The EHM provider must notify the supervising agency of any known violation of the law or court order. So even though you are serving your time at home, you must still follow all conditions of your release. EHM providers are now required to verify in-person that you are actually at home, on a random basis, at least once per month. The law also makes clear that you cannot procure your monitoring from individuals who you have a personal association with.

Leaving Home 

You can leave your residence for specific purposes only during EHM as ordered by the court. Common purposes include: “school, employment, treatment, counseling, programming, or other activities from which a court may select.” But when in doubt, call your EHM provider.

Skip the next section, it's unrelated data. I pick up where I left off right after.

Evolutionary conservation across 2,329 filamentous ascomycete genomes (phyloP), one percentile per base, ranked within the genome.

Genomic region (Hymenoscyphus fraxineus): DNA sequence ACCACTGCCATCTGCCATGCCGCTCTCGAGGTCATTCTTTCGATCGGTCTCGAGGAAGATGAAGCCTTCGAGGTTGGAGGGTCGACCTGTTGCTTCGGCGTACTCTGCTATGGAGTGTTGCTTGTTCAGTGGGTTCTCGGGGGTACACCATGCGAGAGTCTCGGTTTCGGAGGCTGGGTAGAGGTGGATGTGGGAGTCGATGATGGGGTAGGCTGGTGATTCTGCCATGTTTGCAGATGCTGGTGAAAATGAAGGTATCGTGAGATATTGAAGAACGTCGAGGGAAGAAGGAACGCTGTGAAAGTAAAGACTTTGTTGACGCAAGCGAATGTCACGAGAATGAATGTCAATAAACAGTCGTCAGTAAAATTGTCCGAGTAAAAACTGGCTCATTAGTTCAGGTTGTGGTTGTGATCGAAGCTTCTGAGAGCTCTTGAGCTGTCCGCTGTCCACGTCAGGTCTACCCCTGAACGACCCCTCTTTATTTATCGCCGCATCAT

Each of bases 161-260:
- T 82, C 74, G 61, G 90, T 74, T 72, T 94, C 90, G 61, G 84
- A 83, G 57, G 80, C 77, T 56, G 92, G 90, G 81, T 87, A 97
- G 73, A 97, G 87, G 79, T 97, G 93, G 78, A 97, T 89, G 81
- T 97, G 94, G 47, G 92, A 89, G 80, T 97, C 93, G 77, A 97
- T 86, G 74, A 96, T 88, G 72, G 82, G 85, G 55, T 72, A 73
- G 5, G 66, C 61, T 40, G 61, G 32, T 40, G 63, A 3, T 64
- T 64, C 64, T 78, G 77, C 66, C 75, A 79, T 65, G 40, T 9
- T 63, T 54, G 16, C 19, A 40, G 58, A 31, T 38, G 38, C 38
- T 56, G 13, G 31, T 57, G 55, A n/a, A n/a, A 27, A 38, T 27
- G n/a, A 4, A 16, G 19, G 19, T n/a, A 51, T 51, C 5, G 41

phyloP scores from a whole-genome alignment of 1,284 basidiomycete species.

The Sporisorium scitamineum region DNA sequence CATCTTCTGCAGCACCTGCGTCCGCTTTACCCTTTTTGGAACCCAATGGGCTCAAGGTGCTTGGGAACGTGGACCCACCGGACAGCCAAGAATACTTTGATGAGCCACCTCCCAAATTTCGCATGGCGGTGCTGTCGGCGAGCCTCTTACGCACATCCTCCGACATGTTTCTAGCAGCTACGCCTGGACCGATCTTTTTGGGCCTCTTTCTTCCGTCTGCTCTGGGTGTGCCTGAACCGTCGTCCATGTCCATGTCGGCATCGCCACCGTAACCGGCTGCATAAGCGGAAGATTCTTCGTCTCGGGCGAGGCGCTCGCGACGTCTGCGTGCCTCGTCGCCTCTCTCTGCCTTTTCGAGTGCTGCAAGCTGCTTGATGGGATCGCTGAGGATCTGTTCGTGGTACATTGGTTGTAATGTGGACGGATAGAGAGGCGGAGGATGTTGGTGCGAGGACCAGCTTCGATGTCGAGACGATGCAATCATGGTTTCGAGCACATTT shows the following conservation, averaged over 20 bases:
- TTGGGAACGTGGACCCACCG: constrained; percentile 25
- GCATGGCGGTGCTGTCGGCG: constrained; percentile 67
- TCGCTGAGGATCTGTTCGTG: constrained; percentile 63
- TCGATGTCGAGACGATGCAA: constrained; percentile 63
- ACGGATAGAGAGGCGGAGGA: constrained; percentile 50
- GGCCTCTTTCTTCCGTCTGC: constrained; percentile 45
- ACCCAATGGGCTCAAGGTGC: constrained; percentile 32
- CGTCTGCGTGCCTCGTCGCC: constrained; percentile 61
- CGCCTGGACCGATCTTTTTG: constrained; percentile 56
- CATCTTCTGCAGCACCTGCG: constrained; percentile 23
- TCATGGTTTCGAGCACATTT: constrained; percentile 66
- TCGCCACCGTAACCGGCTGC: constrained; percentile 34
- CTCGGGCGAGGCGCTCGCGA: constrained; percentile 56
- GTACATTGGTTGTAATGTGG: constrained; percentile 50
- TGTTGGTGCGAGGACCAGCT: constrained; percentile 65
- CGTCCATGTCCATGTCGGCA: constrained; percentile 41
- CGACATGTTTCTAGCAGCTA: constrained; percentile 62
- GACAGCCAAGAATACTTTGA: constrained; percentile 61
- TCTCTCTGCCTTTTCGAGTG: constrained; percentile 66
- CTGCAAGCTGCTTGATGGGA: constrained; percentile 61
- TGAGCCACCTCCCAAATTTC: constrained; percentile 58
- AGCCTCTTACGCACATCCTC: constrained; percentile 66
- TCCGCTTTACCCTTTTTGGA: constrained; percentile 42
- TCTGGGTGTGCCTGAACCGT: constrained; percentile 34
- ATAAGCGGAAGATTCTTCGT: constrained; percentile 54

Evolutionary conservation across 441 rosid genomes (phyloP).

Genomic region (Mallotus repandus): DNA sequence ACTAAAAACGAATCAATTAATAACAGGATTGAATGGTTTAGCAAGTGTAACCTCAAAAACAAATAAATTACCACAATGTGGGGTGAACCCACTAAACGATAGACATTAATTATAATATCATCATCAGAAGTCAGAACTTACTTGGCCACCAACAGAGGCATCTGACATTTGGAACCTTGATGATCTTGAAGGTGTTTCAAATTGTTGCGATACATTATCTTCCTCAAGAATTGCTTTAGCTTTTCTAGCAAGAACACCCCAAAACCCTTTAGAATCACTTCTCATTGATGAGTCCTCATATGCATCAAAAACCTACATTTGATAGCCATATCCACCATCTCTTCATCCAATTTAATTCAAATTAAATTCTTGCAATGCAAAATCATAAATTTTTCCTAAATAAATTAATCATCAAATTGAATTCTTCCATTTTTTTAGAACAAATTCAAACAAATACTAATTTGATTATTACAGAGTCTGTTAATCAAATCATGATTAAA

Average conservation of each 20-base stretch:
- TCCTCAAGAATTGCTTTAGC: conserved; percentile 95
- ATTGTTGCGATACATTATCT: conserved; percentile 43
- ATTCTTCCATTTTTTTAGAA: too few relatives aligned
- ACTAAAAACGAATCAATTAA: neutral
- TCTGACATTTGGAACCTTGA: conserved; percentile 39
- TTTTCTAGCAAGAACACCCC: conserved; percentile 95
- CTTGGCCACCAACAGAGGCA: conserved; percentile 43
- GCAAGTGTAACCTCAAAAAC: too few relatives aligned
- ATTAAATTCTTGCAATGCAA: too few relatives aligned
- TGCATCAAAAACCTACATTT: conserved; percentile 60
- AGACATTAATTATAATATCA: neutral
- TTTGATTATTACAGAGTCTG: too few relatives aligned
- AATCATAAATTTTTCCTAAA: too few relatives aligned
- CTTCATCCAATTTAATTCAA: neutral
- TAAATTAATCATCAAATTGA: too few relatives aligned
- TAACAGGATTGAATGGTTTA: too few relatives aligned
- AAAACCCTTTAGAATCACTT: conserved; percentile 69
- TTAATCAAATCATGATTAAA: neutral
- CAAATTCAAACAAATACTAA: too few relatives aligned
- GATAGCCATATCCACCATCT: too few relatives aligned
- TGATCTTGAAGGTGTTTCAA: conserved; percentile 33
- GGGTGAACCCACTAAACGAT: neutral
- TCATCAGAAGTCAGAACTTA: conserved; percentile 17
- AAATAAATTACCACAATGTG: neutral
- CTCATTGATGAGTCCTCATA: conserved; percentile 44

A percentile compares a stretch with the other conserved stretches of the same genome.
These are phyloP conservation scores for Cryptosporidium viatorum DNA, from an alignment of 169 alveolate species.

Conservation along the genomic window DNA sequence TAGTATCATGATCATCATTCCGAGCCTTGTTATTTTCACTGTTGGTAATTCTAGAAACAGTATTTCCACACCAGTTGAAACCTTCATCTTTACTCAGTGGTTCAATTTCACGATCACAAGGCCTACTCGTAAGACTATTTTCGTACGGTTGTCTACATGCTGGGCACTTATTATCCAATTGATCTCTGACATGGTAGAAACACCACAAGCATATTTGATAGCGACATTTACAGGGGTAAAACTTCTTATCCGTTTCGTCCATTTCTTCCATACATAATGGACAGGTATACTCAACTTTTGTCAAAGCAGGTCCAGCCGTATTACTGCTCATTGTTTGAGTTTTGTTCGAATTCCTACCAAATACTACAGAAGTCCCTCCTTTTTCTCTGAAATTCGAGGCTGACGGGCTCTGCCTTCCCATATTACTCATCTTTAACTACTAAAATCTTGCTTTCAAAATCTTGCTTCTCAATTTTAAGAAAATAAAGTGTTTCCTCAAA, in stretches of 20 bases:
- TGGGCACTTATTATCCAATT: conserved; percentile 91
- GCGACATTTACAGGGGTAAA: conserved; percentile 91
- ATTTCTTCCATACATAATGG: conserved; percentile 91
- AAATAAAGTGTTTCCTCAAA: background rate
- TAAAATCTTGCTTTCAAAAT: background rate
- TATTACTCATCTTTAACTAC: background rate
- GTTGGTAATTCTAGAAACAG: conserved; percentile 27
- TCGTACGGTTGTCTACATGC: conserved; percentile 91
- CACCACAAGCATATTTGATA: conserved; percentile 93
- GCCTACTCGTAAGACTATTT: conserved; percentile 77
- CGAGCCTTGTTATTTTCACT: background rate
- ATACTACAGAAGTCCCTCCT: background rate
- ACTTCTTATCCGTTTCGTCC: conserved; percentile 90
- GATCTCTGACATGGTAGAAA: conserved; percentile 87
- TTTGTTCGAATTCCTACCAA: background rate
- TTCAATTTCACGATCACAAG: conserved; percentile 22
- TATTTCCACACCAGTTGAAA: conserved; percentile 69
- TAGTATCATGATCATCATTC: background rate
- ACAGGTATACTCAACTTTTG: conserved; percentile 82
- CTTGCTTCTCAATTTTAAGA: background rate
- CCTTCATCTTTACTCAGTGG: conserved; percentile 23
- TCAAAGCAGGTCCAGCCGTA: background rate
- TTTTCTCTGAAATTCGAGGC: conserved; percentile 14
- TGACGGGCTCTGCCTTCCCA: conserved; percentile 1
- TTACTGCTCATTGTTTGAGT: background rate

Posted in DUI

Driving Under the Influence of Marijuana

In 2012, the States of Washington and Colorado legalized the consumption of marijuana for recreational purposes. One of the components of the legislation in Washington State included provisions on driving under the influence of marijuana. These new laws place marijuana under the same regulatory scheme as alcohol, which I believe is a mistake, particularly for the offense of driving under the influence.

Marijuana DUIs
Washington State defines the offense of driving under the influence of marijuana under 46.61.502, which establishes a legal limit similar to alcohol utilizing the concentration of delta-9 tetrahydrocannabinol (THC) content per milliliter of a person’s whole blood. (THC is the chemical compound associated primarily with the psychoactive effects of ingesting cannabis.)

According to 46.61.502(1)(b), if within two hours of operating a vehicle, your blood test comes back with a THC concentration of 5.0 ng/ml or higher (nanograms per milliliter of whole blood), you have violated the statute and committed a DUI.